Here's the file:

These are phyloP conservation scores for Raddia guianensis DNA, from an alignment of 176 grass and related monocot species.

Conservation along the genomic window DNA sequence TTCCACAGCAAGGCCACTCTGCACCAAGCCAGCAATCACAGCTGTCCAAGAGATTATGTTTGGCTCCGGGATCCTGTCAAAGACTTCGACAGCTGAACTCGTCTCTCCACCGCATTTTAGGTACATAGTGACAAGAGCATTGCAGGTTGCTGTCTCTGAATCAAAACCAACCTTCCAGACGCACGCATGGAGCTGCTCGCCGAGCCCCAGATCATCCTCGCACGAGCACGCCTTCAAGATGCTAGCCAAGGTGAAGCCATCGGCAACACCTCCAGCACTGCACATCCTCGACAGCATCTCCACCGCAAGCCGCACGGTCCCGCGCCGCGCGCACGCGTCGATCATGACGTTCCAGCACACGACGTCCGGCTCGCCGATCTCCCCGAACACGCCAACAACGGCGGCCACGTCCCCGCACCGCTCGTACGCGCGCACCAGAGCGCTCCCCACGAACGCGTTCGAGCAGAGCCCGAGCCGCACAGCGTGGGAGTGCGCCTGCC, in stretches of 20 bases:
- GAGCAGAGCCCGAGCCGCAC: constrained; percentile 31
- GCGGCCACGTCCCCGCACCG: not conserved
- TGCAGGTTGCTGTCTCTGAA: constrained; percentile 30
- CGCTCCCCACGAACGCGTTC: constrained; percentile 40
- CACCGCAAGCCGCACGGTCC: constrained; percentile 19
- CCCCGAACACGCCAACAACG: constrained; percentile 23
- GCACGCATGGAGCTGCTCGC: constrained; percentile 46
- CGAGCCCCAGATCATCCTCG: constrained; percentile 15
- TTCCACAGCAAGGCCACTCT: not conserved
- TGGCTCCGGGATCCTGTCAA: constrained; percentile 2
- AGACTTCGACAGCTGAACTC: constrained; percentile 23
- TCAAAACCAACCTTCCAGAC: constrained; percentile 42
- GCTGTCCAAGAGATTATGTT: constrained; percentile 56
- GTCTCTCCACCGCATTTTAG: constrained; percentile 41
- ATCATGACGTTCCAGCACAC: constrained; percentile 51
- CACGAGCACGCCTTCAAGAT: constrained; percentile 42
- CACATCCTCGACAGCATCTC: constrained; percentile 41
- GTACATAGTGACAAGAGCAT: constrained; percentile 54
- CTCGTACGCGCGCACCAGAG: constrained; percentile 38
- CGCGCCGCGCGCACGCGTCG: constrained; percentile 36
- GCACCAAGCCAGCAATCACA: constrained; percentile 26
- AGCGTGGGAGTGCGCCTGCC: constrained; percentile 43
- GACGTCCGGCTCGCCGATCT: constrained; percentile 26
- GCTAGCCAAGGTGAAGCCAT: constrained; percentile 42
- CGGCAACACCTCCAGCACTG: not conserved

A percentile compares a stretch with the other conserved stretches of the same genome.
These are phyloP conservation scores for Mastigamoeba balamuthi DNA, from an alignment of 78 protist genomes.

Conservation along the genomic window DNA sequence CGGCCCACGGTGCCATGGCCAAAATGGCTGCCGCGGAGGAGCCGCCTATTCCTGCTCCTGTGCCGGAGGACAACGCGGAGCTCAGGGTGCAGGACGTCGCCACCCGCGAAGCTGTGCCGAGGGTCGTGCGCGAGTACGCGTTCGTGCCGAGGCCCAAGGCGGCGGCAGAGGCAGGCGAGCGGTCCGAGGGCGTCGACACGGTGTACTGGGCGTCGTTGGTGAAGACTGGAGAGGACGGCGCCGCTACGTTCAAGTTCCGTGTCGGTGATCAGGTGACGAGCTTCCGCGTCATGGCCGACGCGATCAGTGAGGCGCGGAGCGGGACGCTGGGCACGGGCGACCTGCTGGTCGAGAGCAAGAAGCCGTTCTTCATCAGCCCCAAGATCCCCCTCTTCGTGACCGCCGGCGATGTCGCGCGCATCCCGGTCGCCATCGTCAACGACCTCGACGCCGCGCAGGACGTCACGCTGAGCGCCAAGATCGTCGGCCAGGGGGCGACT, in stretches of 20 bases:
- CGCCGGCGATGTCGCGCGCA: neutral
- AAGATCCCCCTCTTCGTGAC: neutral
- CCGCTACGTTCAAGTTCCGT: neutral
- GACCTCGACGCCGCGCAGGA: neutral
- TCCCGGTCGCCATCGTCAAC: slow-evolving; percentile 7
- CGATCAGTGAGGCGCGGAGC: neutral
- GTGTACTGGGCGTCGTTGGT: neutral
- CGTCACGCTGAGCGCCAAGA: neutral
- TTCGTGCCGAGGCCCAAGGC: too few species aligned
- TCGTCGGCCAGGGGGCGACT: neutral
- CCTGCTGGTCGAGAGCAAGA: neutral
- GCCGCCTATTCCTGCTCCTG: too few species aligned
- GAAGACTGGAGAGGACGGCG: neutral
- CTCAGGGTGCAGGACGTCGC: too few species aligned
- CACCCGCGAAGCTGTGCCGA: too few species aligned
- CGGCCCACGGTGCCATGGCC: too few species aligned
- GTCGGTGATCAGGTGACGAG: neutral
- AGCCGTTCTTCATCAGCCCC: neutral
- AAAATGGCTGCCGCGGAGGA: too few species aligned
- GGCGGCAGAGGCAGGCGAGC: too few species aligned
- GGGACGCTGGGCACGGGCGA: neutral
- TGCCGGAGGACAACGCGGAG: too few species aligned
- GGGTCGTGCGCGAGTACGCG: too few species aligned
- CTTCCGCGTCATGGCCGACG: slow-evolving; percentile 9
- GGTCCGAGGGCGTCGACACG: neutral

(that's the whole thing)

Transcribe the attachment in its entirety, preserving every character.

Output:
These are phyloP conservation scores for Raddia guianensis DNA, from an alignment of 176 grass and related monocot species.

Conservation along the genomic window DNA sequence TTCCACAGCAAGGCCACTCTGCACCAAGCCAGCAATCACAGCTGTCCAAGAGATTATGTTTGGCTCCGGGATCCTGTCAAAGACTTCGACAGCTGAACTCGTCTCTCCACCGCATTTTAGGTACATAGTGACAAGAGCATTGCAGGTTGCTGTCTCTGAATCAAAACCAACCTTCCAGACGCACGCATGGAGCTGCTCGCCGAGCCCCAGATCATCCTCGCACGAGCACGCCTTCAAGATGCTAGCCAAGGTGAAGCCATCGGCAACACCTCCAGCACTGCACATCCTCGACAGCATCTCCACCGCAAGCCGCACGGTCCCGCGCCGCGCGCACGCGTCGATCATGACGTTCCAGCACACGACGTCCGGCTCGCCGATCTCCCCGAACACGCCAACAACGGCGGCCACGTCCCCGCACCGCTCGTACGCGCGCACCAGAGCGCTCCCCACGAACGCGTTCGAGCAGAGCCCGAGCCGCACAGCGTGGGAGTGCGCCTGCC, in stretches of 20 bases:
- GAGCAGAGCCCGAGCCGCAC: constrained; percentile 31
- GCGGCCACGTCCCCGCACCG: not conserved
- TGCAGGTTGCTGTCTCTGAA: constrained; percentile 30
- CGCTCCCCACGAACGCGTTC: constrained; percentile 40
- CACCGCAAGCCGCACGGTCC: constrained; percentile 19
- CCCCGAACACGCCAACAACG: constrained; percentile 23
- GCACGCATGGAGCTGCTCGC: constrained; percentile 46
- CGAGCCCCAGATCATCCTCG: constrained; percentile 15
- TTCCACAGCAAGGCCACTCT: not conserved
- TGGCTCCGGGATCCTGTCAA: constrained; percentile 2
- AGACTTCGACAGCTGAACTC: constrained; percentile 23
- TCAAAACCAACCTTCCAGAC: constrained; percentile 42
- GCTGTCCAAGAGATTATGTT: constrained; percentile 56
- GTCTCTCCACCGCATTTTAG: constrained; percentile 41
- ATCATGACGTTCCAGCACAC: constrained; percentile 51
- CACGAGCACGCCTTCAAGAT: constrained; percentile 42
- CACATCCTCGACAGCATCTC: constrained; percentile 41
- GTACATAGTGACAAGAGCAT: constrained; percentile 54
- CTCGTACGCGCGCACCAGAG: constrained; percentile 38
- CGCGCCGCGCGCACGCGTCG: constrained; percentile 36
- GCACCAAGCCAGCAATCACA: constrained; percentile 26
- AGCGTGGGAGTGCGCCTGCC: constrained; percentile 43
- GACGTCCGGCTCGCCGATCT: constrained; percentile 26
- GCTAGCCAAGGTGAAGCCAT: constrained; percentile 42
- CGGCAACACCTCCAGCACTG: not conserved

A percentile compares a stretch with the other conserved stretches of the same genome.
These are phyloP conservation scores for Mastigamoeba balamuthi DNA, from an alignment of 78 protist genomes.

Conservation along the genomic window DNA sequence CGGCCCACGGTGCCATGGCCAAAATGGCTGCCGCGGAGGAGCCGCCTATTCCTGCTCCTGTGCCGGAGGACAACGCGGAGCTCAGGGTGCAGGACGTCGCCACCCGCGAAGCTGTGCCGAGGGTCGTGCGCGAGTACGCGTTCGTGCCGAGGCCCAAGGCGGCGGCAGAGGCAGGCGAGCGGTCCGAGGGCGTCGACACGGTGTACTGGGCGTCGTTGGTGAAGACTGGAGAGGACGGCGCCGCTACGTTCAAGTTCCGTGTCGGTGATCAGGTGACGAGCTTCCGCGTCATGGCCGACGCGATCAGTGAGGCGCGGAGCGGGACGCTGGGCACGGGCGACCTGCTGGTCGAGAGCAAGAAGCCGTTCTTCATCAGCCCCAAGATCCCCCTCTTCGTGACCGCCGGCGATGTCGCGCGCATCCCGGTCGCCATCGTCAACGACCTCGACGCCGCGCAGGACGTCACGCTGAGCGCCAAGATCGTCGGCCAGGGGGCGACT, in stretches of 20 bases:
- CGCCGGCGATGTCGCGCGCA: neutral
- AAGATCCCCCTCTTCGTGAC: neutral
- CCGCTACGTTCAAGTTCCGT: neutral
- GACCTCGACGCCGCGCAGGA: neutral
- TCCCGGTCGCCATCGTCAAC: slow-evolving; percentile 7
- CGATCAGTGAGGCGCGGAGC: neutral
- GTGTACTGGGCGTCGTTGGT: neutral
- CGTCACGCTGAGCGCCAAGA: neutral
- TTCGTGCCGAGGCCCAAGGC: too few species aligned
- TCGTCGGCCAGGGGGCGACT: neutral
- CCTGCTGGTCGAGAGCAAGA: neutral
- GCCGCCTATTCCTGCTCCTG: too few species aligned
- GAAGACTGGAGAGGACGGCG: neutral
- CTCAGGGTGCAGGACGTCGC: too few species aligned
- CACCCGCGAAGCTGTGCCGA: too few species aligned
- CGGCCCACGGTGCCATGGCC: too few species aligned
- GTCGGTGATCAGGTGACGAG: neutral
- AGCCGTTCTTCATCAGCCCC: neutral
- AAAATGGCTGCCGCGGAGGA: too few species aligned
- GGCGGCAGAGGCAGGCGAGC: too few species aligned
- GGGACGCTGGGCACGGGCGA: neutral
- TGCCGGAGGACAACGCGGAG: too few species aligned
- GGGTCGTGCGCGAGTACGCG: too few species aligned
- CTTCCGCGTCATGGCCGACG: slow-evolving; percentile 9
- GGTCCGAGGGCGTCGACACG: neutral